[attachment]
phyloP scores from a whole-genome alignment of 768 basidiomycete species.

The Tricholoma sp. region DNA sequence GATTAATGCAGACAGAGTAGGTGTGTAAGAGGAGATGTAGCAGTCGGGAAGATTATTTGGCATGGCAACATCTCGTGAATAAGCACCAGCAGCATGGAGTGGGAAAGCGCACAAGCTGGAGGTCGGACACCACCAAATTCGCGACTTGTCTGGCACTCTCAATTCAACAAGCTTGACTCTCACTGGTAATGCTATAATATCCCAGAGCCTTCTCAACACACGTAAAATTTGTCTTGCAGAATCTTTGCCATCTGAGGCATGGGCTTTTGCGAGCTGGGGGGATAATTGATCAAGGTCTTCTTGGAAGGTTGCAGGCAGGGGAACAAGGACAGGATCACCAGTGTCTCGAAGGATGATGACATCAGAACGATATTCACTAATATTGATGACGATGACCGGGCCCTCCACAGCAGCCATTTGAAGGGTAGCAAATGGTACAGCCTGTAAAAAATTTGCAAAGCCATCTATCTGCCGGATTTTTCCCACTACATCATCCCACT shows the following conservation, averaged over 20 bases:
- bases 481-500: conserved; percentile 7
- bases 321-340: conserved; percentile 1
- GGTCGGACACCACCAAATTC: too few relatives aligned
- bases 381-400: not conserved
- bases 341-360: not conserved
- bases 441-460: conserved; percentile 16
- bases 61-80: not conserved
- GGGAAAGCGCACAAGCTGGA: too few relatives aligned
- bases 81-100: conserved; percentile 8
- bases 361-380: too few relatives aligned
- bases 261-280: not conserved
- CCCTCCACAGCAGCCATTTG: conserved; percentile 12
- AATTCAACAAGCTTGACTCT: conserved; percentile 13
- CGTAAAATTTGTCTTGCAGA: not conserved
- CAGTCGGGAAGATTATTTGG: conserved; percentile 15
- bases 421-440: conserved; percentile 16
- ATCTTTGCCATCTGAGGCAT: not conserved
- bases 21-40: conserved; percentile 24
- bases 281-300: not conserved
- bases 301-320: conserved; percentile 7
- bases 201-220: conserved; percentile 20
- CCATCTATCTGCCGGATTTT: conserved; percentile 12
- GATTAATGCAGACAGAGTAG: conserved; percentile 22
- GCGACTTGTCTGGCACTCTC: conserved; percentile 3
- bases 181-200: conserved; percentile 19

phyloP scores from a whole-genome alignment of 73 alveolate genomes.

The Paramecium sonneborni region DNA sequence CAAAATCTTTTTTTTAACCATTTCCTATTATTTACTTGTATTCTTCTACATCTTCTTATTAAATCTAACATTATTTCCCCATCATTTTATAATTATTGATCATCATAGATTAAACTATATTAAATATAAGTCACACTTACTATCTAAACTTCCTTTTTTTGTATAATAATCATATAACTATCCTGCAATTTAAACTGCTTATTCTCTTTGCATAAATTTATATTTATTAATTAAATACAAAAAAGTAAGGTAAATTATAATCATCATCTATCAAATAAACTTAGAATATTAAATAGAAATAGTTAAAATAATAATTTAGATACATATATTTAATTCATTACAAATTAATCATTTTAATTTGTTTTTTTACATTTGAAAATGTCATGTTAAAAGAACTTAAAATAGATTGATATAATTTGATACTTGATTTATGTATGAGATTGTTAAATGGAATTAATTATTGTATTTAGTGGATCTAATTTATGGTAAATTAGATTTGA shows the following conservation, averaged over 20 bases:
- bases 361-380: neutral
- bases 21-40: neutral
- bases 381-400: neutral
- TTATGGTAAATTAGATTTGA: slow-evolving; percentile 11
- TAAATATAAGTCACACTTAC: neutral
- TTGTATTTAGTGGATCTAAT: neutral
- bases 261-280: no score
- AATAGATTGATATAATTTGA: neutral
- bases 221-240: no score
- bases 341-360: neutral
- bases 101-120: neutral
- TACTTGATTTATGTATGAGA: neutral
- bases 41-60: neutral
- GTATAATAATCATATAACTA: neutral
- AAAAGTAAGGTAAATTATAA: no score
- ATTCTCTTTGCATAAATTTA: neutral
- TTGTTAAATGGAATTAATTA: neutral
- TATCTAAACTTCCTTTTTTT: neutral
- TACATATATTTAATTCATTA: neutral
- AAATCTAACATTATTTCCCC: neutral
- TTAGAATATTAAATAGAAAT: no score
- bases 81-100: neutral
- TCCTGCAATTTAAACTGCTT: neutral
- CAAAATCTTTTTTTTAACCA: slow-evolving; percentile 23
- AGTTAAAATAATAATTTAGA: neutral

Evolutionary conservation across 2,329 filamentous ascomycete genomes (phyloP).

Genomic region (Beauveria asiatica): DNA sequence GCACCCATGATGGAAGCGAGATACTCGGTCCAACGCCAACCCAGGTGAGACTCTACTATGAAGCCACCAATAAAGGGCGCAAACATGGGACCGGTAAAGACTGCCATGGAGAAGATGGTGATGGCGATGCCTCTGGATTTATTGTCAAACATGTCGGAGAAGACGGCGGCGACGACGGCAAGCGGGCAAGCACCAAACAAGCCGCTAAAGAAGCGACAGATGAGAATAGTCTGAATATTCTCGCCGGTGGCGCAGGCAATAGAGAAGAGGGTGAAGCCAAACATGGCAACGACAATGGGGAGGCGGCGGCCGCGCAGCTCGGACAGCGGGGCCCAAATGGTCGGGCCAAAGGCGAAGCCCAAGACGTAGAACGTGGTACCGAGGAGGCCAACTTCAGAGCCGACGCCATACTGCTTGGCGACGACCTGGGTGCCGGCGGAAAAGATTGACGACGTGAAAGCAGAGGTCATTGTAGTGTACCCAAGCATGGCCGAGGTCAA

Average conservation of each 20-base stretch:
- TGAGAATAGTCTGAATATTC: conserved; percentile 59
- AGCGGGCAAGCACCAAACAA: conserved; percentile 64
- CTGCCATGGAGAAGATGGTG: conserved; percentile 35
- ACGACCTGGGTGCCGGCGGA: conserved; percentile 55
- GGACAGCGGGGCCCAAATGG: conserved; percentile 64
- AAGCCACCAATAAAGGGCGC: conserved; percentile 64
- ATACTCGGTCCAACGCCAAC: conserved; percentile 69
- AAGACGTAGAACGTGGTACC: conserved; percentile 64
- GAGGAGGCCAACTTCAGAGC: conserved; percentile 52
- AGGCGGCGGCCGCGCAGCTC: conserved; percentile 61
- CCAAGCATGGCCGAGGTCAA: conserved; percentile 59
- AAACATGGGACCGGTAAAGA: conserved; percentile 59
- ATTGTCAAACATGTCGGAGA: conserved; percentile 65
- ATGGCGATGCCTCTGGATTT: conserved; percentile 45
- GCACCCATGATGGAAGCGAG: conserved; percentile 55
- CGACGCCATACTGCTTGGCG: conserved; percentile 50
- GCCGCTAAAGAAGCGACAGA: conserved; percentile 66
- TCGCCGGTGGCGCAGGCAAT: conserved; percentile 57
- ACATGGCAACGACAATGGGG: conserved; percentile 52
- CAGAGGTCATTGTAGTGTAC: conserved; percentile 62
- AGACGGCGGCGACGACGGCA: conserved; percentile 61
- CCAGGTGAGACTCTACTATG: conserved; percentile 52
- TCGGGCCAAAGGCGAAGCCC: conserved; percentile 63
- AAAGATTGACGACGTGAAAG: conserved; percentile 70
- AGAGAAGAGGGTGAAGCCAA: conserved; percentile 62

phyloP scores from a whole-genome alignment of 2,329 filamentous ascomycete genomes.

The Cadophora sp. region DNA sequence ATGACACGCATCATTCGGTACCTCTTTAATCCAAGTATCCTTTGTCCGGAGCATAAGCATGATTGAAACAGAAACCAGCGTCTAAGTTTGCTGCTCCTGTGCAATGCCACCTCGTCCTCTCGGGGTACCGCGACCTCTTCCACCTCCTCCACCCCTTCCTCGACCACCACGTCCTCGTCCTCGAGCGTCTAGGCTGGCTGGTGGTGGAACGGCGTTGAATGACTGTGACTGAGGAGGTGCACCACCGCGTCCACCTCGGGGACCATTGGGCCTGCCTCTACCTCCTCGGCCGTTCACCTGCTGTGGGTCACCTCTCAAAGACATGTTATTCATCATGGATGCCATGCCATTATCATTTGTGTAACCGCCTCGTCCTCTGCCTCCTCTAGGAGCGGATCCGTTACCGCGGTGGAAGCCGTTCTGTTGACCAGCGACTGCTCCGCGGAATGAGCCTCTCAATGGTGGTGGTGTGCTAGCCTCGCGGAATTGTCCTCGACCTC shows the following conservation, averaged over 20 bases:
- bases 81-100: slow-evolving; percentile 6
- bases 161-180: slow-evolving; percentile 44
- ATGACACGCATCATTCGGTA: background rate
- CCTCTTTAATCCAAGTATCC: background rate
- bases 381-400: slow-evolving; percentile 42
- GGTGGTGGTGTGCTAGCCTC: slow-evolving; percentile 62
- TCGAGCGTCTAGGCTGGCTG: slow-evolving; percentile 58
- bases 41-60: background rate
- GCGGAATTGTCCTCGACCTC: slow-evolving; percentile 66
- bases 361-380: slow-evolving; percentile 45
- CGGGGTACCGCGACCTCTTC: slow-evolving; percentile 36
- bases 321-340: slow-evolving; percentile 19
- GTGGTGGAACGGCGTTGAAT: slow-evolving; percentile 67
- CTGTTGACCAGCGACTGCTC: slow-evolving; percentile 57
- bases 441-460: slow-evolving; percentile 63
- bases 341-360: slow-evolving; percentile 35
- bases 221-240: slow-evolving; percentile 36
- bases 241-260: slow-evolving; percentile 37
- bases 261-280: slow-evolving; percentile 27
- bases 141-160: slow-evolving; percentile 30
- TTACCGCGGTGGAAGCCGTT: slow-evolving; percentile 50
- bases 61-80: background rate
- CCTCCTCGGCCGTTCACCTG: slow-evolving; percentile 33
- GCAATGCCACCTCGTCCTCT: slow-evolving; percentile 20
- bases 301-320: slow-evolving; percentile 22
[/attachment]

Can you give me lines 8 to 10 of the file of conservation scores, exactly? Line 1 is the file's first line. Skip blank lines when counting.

- bases 441-460: conserved; percentile 16
- bases 61-80: not conserved
- GGGAAAGCGCACAAGCTGGA: too few relatives aligned